The better part of "Sunshine (No Sun) Into the Sun" is the sound of fucking dread. It's the worst, most paranoid acid trip you've ever had squared. And, at the same time, it's almost a little comical: You can hear the bass notes bending and sliding as though they were manipulated by tape machine's varispeed control and you'd think the guitar was down-tuned beyond belief with how much you can hear the strings slap around on the fretboard. And there's enough tape experimentation on this between the overdubbed guitar solos and flourishes of Mission of Burma tape sounds cutting in and out of the mix that save this song from being simply a scary animal and make it something genuinely appealing. One of Harvey Milk's finer moments? Well... No. But if they had just played this song straight, it would hardly be any fun. And it certainly wouldn't be smart.
"Go Back to France". Fuck, what can I say about "Go Back to France"? If you don't love the multiple drum kits on "Go Back to France" and all the whacked out Björk-via-music-concrete tape experiments, you are clearly not my age and you did not have a crush on Dina from Salute Your Shorts... Or the short version: I can't say for certain that you're human. You're probably the kind of twat that has a Whitney Houston best-of in your cassette collection next to the Phil Collins best-of cassette. You probably have the musical sensibility of someone whose never picked up an instrument and considers Poison to be the pinnacle of eighties music. Thus, I can't talk to you.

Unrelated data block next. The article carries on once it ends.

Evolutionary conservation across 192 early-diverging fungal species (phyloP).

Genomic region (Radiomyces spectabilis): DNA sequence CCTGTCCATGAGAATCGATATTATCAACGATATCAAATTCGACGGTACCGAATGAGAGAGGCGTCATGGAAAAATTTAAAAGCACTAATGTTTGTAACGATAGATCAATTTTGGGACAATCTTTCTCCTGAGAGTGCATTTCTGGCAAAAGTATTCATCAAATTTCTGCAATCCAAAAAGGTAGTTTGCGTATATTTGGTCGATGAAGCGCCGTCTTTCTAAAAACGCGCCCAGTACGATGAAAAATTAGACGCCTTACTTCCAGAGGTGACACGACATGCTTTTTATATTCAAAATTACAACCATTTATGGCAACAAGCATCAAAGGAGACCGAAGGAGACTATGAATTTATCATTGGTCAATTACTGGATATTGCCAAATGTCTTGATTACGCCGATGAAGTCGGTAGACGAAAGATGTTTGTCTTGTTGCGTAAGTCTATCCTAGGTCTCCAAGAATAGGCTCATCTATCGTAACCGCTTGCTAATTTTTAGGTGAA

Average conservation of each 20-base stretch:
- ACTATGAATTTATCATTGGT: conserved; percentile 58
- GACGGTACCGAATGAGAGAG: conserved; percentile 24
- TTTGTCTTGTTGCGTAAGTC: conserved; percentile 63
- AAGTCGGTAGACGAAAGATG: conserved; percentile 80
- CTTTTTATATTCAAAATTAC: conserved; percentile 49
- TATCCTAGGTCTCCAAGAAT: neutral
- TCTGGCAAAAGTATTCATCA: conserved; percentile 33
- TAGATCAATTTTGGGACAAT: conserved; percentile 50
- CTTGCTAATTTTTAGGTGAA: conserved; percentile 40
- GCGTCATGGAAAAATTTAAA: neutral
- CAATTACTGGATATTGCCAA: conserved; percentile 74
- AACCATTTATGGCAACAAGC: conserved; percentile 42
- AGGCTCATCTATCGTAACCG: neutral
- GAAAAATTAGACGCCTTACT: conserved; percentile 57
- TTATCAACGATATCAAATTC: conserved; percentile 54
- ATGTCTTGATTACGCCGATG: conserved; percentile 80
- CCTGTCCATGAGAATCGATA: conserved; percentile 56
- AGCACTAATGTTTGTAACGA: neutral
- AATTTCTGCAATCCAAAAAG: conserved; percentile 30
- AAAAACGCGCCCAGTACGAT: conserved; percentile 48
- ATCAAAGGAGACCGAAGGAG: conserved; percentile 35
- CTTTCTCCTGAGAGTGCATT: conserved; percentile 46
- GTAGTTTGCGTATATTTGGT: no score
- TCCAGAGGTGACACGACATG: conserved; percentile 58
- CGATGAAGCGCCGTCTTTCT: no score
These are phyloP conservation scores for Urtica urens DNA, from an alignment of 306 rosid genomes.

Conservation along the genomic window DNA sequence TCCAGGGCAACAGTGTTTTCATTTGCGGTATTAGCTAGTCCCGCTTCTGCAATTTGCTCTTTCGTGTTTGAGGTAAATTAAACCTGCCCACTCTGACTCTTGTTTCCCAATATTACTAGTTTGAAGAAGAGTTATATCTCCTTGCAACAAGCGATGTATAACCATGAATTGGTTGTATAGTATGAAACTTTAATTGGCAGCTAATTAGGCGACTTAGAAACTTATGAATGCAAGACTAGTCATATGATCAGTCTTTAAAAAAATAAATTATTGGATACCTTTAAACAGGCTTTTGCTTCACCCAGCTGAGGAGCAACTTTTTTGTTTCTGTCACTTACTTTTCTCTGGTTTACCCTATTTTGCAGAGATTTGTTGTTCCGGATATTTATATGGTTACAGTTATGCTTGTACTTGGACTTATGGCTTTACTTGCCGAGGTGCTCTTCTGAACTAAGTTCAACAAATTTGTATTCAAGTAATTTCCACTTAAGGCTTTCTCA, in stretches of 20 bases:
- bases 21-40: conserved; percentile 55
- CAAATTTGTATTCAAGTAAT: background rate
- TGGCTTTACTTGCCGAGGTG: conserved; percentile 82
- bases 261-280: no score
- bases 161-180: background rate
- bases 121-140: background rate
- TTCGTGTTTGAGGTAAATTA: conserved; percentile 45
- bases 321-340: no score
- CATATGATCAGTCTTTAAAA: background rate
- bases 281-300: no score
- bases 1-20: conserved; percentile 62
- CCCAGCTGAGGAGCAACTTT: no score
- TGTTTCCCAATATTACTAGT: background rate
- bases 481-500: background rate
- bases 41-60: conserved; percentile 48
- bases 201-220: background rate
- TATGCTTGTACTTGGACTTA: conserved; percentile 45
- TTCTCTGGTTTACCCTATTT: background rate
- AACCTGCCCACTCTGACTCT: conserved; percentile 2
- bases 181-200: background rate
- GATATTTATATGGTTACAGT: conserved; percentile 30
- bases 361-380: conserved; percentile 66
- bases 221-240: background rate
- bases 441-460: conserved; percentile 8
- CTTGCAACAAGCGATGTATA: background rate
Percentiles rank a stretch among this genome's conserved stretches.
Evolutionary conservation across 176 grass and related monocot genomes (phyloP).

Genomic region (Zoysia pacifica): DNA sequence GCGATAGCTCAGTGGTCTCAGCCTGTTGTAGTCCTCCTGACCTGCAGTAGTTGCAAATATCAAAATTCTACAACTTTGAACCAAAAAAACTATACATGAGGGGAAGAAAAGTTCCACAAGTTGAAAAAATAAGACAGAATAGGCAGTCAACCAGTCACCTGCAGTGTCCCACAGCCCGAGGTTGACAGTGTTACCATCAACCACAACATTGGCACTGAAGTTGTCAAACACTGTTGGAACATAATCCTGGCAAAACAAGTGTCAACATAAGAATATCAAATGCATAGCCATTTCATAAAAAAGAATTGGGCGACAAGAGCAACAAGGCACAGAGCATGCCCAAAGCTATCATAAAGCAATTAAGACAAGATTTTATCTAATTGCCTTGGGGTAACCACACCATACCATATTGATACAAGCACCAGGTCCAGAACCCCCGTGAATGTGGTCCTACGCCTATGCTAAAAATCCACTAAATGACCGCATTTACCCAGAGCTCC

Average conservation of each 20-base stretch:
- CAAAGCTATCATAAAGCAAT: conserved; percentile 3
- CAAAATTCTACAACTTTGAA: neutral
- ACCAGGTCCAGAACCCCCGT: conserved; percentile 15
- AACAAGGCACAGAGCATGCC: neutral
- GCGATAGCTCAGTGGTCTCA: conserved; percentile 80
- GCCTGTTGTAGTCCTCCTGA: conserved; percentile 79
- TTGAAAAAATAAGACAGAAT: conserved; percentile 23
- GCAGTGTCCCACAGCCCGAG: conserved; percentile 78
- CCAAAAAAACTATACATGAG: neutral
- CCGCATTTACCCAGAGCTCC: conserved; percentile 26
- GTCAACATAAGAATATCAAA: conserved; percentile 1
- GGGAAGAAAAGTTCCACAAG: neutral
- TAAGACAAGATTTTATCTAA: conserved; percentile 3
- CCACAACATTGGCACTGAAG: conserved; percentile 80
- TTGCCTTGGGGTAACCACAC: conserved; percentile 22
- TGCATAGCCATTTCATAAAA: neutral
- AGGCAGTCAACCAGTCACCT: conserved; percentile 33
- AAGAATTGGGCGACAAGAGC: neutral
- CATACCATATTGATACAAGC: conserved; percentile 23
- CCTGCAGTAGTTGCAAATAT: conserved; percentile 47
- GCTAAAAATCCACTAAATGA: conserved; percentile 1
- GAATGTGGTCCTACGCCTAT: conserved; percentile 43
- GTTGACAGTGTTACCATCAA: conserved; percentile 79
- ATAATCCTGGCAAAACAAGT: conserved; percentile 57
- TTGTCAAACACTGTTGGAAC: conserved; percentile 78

"A Good Thing Gone" starts off as another big slab of stoner metal before a brief sampling of an answering machine tape and then there's some church organ and then there's a vocal solo before getting back to business. It's as weird and beautiful and heavy as anything else Harvey Milk do, but on a record of this length, it's almost tiring at this point. But when we get to "One of Us Cannot Be Wrong", a Leonard Cohen inspired piece for acoustic guitar and voice, [EDIT, 2 July, 2013: Yes, it's a Leonard Cohen inspired piece, because it's a Leonard Cohen song.] we have a strong ballad that brings the listener in closer and enjoy the truly intimate feel that would be heard later on the bootleg of Creston's appearance at the Caledonia Lounge in Athens, GA, performing mostly Leonard Cohen songs (whom, I believe, he said was his favorite songwriter).